From 2013 to 2018, Arizona Public Service and parent company Pinnacle West poured at least $130 million into political spending, charitable contributions, marketing and advertising, lobbying, and sponsorships.
None of that money came from customers, APS claimed, as it submitted spending records to the Arizona Corporation Commission on two successive Friday afternoons, most recently on April 5.
“When the company participates in the political process, all engagement occurs through Pinnacle West and is funded through Pinnacle West earnings, not through APS customer rates,” Barbara Lockwood, APS’ vice president of regulation, told the Commission in a March 29 letter. It was the utility’s first response to demands from Commissioners Sandra Kennedy, Bob Burns, and Boyd Dunn to provide records of its political participation and spending.
Experts say it’s impossible that the money didn't originate from APS customers, and that such sourcing could have legal ramifications for the utility.
“Virtually every single dime that winds up in Pinnacle West’s coffers comes directly from APS ratepayers,” said Kris Mayes, a former Corporation Commissioner from 2003 to 2010 who is now a professor at Arizona State University. “It is a complete and total fiction that this money didn’t come from ratepayers.”
APS is a wholly owned subsidiary of Pinnacle West, a public holding company. Although it owns three other subsidiaries, it “derive[s] essentially all of [its] revenues and earnings” from APS, Pinnacle West’s latest annual 10-K to the Securities and Exchange Commission says.
With about 1.2 million customers, APS is Arizona's largest electricity provider. Retail customers comprise about 95 percent of its total operating revenues, the company states in public filings.
"The key is that Pinnacle West only has one asset that creates revenue for the company, and that’s APS," said Court Rich, a senior partner at Rose Law Group. "We all know where that money comes from."
Yet somehow, when APS spends money on lobbying, politics, or marketing, it swears the money comes from Pinnacle West, and not from APS customers.
Here’s APS’s logic: The revenue it collects is what customers pay on their bills. The difference between that incoming money and the expense of operating its business, which is providing electricity, are the profits, which go to the shareholders of Pinnacle West.
“It is these profits that fund philanthropy, marketing, and political participation,” Suzanne Trevino, a spokesperson for the company, wrote in an email. When APS files rate reviews with the Corporation Commission, she explained, it lays out how much it plans to charge customers in order to cover costs and earn a rate of return.
“We do not submit our spending philanthropy or political participation as costs to be recovered in rates,” Trevino added.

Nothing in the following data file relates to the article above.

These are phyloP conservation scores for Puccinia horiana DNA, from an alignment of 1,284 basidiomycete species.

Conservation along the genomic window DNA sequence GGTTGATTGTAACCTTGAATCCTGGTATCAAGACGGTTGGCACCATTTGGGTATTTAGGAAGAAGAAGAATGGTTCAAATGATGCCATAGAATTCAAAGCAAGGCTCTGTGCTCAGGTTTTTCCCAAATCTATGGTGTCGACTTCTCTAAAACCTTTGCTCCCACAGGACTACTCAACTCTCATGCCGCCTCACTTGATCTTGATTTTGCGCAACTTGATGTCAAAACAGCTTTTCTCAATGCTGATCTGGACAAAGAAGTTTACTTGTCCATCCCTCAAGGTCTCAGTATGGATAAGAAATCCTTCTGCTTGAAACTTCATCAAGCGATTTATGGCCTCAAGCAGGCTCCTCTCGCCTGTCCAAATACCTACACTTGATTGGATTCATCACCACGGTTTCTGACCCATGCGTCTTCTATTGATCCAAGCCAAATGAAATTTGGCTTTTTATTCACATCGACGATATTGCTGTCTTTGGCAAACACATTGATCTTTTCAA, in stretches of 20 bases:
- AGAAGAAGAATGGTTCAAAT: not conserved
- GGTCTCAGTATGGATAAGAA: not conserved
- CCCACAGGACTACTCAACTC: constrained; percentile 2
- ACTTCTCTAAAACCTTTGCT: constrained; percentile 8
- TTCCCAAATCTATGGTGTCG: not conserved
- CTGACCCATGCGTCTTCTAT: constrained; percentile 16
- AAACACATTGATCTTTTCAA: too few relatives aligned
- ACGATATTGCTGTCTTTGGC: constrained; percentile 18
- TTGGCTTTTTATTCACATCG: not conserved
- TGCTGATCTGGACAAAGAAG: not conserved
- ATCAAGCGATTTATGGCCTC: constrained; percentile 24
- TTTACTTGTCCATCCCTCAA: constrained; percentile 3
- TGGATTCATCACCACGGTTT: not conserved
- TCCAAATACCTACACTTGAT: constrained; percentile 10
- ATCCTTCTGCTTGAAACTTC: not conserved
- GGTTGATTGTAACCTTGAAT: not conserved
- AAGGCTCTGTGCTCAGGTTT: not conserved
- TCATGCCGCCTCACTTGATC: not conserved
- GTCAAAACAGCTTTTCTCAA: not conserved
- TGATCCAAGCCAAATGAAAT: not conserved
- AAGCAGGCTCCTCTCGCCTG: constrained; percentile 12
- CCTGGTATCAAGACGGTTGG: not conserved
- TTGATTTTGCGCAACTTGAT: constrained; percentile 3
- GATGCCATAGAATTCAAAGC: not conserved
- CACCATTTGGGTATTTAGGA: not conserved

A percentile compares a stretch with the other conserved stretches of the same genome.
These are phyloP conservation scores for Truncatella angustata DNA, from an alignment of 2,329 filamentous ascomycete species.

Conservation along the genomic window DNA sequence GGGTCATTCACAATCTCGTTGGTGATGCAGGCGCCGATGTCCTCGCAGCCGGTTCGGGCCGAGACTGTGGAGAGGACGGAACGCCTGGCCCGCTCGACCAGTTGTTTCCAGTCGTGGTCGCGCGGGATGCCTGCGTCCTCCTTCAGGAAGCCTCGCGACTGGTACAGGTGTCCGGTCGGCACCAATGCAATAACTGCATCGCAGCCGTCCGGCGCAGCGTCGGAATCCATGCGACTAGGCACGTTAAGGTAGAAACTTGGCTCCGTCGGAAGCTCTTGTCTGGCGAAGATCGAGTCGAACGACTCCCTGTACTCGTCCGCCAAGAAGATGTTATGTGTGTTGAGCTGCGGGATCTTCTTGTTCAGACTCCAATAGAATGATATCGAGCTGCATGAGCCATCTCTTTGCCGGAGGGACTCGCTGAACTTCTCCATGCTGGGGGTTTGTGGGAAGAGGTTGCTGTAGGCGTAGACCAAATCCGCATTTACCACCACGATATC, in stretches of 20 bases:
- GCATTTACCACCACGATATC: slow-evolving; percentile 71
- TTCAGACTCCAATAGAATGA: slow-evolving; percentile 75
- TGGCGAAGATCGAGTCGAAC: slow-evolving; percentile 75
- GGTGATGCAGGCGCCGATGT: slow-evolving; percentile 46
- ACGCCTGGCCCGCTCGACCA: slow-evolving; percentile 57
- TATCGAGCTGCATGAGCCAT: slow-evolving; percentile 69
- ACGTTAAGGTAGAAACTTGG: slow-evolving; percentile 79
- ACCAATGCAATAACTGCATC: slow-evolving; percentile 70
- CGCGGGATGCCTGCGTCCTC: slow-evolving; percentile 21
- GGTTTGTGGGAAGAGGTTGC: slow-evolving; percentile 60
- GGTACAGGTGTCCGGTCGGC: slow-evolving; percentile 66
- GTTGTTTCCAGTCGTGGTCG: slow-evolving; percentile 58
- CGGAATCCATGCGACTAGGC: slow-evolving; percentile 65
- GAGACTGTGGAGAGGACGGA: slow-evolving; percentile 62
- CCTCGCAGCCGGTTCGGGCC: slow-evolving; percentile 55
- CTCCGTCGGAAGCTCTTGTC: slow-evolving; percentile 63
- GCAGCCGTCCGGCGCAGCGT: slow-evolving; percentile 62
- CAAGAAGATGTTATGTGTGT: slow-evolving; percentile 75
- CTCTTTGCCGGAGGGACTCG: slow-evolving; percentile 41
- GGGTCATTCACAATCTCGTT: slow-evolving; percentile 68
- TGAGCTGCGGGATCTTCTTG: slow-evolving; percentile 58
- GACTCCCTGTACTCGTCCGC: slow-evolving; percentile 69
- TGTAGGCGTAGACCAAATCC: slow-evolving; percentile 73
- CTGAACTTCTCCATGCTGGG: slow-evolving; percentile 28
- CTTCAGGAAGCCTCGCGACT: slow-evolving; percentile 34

APS is on the hook for its political spending in recent election cycles because of requests from the three Arizona Corporation Commissioners in February and March for information on its political spending.
Its recently disclosed documents confirmed what many had long suspected — that APS was the source of millions in dark-money funding in the 2014 election cycle, including to elect its preferred candidates.
But they also offered fresh glimpses into the sausage-making of APS’ political participation and strategy, and the sheer scope of its efforts. Those records documented APS' financial support for candidates who supported the utility’s interests, including its opposition to net metering and rooftop solar energy, and its countering of candidates who supported those initiatives.
The issues of where APS’ money comes from and how those funds are used could prove critical.
Customers are the wellspring of the revenues that ultimately fund its political expenses, charitable contributions, lobbying expenditures, and marketing and advertising, but because APS is a regulated monopoly, customers don’t have a say in how their dollars end up being used.
As Rich pointed out, the U.S. Supreme Court ruled in 2018 that government workers who don’t join unions may not be required to pay for collective bargaining because, the justices said, doing so would violate their First Amendment rights. It would force nonmembers to support unions' political messaging that they might disagree with.
The APS situation is different from unions and members but has parallel principles.
“These documents show that APS’ customers have been forced to fund tens of millions of dollars of political speech that they might disagree with,” Rich said. “It’s certainly worth asking the question if utility ratepayers should be compelled to support political speech going forward.”
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